Your thoughts on Financial Planning

Discussion in 'Business & Economics' started by blackmonkeystatue, Jun 3, 2009.

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Does self-directed Financial Planning (FP) or learning more about it interest you?

  1. Yes, I would be interested in learning about FP or doing my own FP

    0 vote(s)
    0.0%
  2. No, I have no interest whatsoever or I don't need FP

    1 vote(s)
    50.0%
  3. I'd rather pay someone (annually) to manage my FP for me completely

    0 vote(s)
    0.0%
  4. I plan on paying someone, but I'd like to understand and be involved

    0 vote(s)
    0.0%
  5. Why is Financial Planning important? I don't care.

    0 vote(s)
    0.0%
  6. I never thought about it

    1 vote(s)
    50.0%
Multiple votes are allowed.
  1. blackmonkeystatue Unregistered User Registered Senior Member

    Messages:
    174
    Hi.

    I'm currently studying Financial Planning. Essentially, Financial Planning deals with developing goals and plans for achieving those goals in the areas of education, taxes, insurance (life, liability, auto, health), retirement, savings, investments, estates, and other related odds and ends.

    The majority of Financial Planners prefer high net worth individuals, and in turn those individuals can easily afford their fees. Granted, those higher net worth individuals have much more to deal with in terms of comprehensive Financial Planning, but the average person still has a need for comprehensive Financial Planning.

    Assuming the majority of you are average individuals (i.e. not of extremely high net worth, not well-versed in all areas of financial planning), how interested would you be in learning and managing your own finances? For my thesis I plan on developing ways to teach people to develop their financial plans through simplifying the concepts. They may eventually need to seek professional assistance (i.e. to implement an estate plan, purchase insurance, etc), but they'd be able to cut down on consultation fees and better describe their desires. They would also be able to better protect themselves from being taken advantage of (i.e. more insurance than they need).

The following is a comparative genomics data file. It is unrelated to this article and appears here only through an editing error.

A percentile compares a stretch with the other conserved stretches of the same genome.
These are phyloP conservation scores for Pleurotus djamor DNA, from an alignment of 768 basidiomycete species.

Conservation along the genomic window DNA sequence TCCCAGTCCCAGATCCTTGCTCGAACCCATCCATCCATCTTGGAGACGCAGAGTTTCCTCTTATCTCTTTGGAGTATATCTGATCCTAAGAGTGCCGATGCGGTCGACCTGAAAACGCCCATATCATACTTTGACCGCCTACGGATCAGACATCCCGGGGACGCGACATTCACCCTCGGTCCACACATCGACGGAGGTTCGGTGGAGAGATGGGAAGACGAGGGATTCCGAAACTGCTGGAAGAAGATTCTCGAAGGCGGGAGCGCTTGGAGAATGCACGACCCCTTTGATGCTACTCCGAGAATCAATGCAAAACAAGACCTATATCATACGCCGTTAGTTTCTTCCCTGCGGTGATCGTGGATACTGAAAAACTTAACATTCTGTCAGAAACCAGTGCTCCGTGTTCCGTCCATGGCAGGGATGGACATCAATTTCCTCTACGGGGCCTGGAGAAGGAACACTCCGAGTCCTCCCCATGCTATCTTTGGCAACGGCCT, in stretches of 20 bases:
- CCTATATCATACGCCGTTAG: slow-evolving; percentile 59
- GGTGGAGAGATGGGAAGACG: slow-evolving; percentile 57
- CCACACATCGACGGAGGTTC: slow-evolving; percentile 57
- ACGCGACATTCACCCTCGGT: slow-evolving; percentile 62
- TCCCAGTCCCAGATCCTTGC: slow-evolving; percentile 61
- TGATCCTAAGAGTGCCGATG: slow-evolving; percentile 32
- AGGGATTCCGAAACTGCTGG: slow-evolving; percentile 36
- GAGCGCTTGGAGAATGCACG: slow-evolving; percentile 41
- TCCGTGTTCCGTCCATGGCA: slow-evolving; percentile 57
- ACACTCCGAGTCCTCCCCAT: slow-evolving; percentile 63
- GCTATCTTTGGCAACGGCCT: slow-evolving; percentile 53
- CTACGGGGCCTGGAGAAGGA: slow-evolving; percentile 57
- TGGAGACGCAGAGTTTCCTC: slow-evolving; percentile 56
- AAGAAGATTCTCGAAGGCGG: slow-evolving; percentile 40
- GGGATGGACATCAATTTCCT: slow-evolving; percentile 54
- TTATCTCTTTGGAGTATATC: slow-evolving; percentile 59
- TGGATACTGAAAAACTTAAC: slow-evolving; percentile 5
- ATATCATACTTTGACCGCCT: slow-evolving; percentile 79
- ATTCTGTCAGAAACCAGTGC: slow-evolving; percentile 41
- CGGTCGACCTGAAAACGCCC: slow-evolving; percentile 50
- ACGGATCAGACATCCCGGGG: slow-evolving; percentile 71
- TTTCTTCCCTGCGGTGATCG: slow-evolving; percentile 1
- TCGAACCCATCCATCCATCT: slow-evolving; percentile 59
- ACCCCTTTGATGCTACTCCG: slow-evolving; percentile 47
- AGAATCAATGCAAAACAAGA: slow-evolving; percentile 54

My question, is would this interest the general public? Or does the public not care enough to really learn and would they rather limit their involvement and dump it in the lap of a professional? An obvious advantage aside from monetary savings and having a deeper knowledge of their financial situation is the ability to teach their kids and impart useful money management skills that aren't necessarily taught in schools.

    This is already longer than I planned, but what are your thoughts? What kinds of things would you like to see? This program would be purely informational and entirely free. I'd like to make it as useful as possible because if people do not or cannot benefit from it, then I have failed my purpose.

    I appreciate your time.

    -BMS

    Edit: Understand that Financial Planning is a process and not a product, therefore it is recommended that plans are reviewed annually. This is due to all the changes people experience: children, marriages, divorces, new jobs, higher income, retiring, deaths, windfalls, changing economic conditions, etc.
     
    Last edited: Jun 3, 2009
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  3. chris4355 Registered Senior Member

    Messages:
    1,055
    it depends on the cost and how much they trust you

    exactly how much could an average person save by having a financial planner? (I understand this is a VERY broad question as it really depends per situation)

    relative to how much they pay you of course.
     
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  5. blackmonkeystatue Unregistered User Registered Senior Member

    Messages:
    174